At the start of 2012, after a year that saw the end of Osama bin Laden, the withdrawal of international forces from Iraq, and a surge of pop-ular uprisings across the Arab world, there had appeared to be some grounds for optimism. Even with all the inevitable caveats and qualifications, there was at least a glimmer of hope that an implacable "clash of civilisations" might not be quite so inescapable after all. With luck and good judgement, such may still be the case. But recent developments in Nigeria are a stark warning against complacency.
After terrorist bombs that killed more than 40 people across Africa's most populous country on Christmas Day, President Goodluck Jonathan has now declared a state of emergency, giving extra powers to security forces and closing parts of the country's border. He is also setting up a specialist counter-terrorism unit to take on Boko Haram, the Islamist terrorist group behind the attacks which hopes to kill its way to the imposition of sharia law.
The bloody reach of Boko Haram – whose name means "Western education is sinful" – is spreading alarmingly. Once largely confined to its base in the north-east, the group is now active throughout Nigeria and increasingly fanning out across North Africa. Over the past six months alone, the violence has escalated markedly: a litany of bombings, shootings and clashes with government security forces that culminated in the Christmas attacks on churches filled with worshippers. In such circumstances, it is not difficult to understand President Jonathan's clampdown. But force alone is unlikely to be a remedy.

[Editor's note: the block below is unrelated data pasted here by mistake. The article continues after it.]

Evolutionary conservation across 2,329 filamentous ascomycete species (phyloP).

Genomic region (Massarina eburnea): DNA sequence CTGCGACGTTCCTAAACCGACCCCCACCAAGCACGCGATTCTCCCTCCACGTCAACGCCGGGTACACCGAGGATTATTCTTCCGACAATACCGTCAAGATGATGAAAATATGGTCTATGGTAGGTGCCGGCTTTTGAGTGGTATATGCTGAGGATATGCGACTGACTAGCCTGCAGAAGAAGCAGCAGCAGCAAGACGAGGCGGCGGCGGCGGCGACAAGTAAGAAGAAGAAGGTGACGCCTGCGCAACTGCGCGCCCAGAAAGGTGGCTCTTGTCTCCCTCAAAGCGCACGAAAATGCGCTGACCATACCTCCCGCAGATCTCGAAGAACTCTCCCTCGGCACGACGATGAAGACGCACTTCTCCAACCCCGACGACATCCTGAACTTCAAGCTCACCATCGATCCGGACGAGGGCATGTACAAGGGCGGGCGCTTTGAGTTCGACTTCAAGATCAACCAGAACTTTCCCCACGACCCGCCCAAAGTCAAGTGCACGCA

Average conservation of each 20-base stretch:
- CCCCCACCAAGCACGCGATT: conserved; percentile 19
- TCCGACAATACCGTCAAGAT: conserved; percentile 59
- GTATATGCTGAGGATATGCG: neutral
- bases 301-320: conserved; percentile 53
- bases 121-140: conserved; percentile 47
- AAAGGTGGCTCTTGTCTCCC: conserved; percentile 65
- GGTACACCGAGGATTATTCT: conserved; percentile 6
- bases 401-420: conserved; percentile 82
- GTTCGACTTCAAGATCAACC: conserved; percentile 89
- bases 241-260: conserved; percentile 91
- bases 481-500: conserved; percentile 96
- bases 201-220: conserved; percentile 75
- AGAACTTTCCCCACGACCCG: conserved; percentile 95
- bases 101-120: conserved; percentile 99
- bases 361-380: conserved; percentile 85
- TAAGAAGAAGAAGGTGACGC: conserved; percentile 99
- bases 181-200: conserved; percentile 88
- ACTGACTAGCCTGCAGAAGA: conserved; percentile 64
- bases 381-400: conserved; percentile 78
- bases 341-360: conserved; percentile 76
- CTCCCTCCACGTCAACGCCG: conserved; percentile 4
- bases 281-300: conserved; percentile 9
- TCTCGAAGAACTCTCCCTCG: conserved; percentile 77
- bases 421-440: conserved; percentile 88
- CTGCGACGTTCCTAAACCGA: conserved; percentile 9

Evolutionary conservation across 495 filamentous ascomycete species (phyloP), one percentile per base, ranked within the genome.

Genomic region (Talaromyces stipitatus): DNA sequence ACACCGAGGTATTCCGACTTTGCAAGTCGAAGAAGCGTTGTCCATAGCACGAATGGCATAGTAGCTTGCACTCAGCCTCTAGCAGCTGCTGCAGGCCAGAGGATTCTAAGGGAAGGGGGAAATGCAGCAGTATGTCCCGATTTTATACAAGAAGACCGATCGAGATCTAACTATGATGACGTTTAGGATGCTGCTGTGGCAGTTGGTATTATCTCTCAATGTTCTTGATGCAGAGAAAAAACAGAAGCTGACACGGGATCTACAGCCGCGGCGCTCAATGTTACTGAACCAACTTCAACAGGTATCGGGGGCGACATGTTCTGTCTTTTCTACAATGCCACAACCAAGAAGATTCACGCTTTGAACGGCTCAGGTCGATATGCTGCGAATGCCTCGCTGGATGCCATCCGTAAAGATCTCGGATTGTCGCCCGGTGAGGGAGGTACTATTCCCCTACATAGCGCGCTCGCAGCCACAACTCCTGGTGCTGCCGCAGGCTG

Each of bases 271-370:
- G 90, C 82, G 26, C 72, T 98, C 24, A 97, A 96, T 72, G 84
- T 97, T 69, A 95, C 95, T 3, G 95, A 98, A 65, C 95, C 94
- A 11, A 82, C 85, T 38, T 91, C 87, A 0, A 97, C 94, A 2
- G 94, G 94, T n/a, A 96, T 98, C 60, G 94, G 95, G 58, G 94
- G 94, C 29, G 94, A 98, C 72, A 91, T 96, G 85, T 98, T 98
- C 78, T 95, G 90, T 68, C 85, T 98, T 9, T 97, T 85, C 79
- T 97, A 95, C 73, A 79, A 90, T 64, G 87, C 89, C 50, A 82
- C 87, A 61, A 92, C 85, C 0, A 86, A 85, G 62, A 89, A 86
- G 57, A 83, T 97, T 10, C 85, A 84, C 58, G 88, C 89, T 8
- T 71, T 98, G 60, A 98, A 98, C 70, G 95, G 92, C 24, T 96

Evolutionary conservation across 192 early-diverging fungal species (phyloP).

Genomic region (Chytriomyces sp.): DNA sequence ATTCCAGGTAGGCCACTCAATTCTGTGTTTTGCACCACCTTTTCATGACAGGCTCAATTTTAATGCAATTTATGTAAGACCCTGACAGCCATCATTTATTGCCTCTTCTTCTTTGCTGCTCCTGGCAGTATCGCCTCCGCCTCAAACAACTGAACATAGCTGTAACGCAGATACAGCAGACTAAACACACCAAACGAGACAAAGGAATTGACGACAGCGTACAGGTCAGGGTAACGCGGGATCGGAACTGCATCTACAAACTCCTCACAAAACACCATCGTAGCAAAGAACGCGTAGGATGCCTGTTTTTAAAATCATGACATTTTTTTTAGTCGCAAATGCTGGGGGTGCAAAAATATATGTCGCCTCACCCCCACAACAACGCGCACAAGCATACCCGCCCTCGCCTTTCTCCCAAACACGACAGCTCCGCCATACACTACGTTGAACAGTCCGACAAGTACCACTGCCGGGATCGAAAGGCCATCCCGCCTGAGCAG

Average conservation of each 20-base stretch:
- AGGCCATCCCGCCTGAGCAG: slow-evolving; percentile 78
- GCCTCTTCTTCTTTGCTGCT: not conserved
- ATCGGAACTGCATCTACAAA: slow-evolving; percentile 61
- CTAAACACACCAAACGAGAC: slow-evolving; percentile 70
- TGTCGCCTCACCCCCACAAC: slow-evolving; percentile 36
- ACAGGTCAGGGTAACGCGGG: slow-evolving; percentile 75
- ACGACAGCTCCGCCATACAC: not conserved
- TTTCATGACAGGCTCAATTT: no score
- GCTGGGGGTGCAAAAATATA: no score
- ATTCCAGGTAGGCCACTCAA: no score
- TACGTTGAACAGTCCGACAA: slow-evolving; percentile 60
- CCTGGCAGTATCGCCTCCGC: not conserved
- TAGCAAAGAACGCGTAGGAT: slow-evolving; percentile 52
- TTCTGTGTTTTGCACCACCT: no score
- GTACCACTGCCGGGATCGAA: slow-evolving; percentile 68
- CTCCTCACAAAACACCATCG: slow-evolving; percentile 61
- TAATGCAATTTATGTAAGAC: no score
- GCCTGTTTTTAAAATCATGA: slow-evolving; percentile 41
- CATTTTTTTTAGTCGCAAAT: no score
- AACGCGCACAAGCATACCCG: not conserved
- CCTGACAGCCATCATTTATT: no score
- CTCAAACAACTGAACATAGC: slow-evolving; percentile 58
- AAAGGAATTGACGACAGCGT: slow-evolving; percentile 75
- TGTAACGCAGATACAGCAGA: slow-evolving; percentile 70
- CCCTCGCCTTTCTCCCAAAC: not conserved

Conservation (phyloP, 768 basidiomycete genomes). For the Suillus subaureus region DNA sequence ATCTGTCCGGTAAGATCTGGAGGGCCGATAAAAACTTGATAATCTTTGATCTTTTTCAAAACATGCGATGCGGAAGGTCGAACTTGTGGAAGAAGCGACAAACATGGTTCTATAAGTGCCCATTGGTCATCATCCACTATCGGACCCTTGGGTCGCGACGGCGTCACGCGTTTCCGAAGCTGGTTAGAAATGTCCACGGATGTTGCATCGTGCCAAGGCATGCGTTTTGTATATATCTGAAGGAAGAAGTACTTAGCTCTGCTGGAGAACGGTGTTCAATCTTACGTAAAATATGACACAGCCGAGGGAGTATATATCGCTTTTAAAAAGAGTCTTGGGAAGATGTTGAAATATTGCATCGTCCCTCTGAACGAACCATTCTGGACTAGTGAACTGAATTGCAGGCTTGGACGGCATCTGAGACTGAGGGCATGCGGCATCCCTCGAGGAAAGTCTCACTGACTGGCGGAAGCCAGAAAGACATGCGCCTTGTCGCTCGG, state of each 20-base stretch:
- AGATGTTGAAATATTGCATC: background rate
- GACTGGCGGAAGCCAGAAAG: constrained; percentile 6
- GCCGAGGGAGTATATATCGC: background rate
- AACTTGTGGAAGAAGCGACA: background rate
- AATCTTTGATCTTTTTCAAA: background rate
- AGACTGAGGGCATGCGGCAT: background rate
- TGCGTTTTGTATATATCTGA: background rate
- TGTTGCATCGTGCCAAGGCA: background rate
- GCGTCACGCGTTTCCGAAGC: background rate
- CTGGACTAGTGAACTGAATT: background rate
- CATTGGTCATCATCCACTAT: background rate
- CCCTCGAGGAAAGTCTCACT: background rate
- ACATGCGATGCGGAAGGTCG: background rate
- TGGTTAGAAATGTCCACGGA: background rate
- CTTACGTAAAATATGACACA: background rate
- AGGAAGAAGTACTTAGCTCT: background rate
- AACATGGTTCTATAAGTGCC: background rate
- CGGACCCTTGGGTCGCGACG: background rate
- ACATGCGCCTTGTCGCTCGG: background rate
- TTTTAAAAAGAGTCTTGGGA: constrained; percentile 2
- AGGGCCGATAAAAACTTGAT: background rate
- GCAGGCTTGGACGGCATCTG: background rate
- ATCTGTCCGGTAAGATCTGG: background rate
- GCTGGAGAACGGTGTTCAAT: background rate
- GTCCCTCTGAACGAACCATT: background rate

Some – notably former President Olusegun Obasanjo – have called for talks with Boko Haram. But that is easier said than done. With members scattered across Nigeria, Cameroon, Chad and Niger, the group is difficult to pin down either militarily or with a view to constructive engagement. Equally, there is little to indicate any willingness to compromise.
The dangers should not be underestimated. The risk is not only that Boko Haram will succeed in capitalising on the long-unresolved tensions between Nigeria's poor, Muslim north and its richer, Christian south. There are also concerns that the violence will stimulate the complex tribal rivalries that have killed several thousand people in recent years. The deadly fight between the Ezza and Ezillo in the south-east which immediately preceded President Jonathan's declaration of a state of emergency may not be directly related to the Boko Haram bombings, but both add to a growing sense of a country slipping out of control.
Mr Jonathan has an unenviable task. He may hope that efforts to get to grips with Nigeria's more pressing problems – creating a sovereign wealth fund to shield oil revenues from corrupt officials, for example – may sap the sense of unfairness that fuels extremism. But behind the starry-eyed predictions that Nigeria could take South Africa's place as the continent's biggest economy within five years, the details are less promising. Corruption remains rife, unemployment dangerously high, and most of the country still has barely a few hours of electricity per day.
The situation is far from hopeless. The Arab Spring may have pushed several Islamist parties to the fore in the Middle East but, so far at least, none subscribe to the vicious, expansionist fundamentalism of al-Qa'ida. But the condolences from world leaders in the aftermath of the Christmas bombings in Nigeria were not enough. The rumbling rise of Boko Haram is a warning sign that violent groups linking their grievances to militant Islam are still a threat. President Jonathan needs all the help the international community can give him. The alternatives are bad for Nigeria, bad for North Africa, and bad for all of us.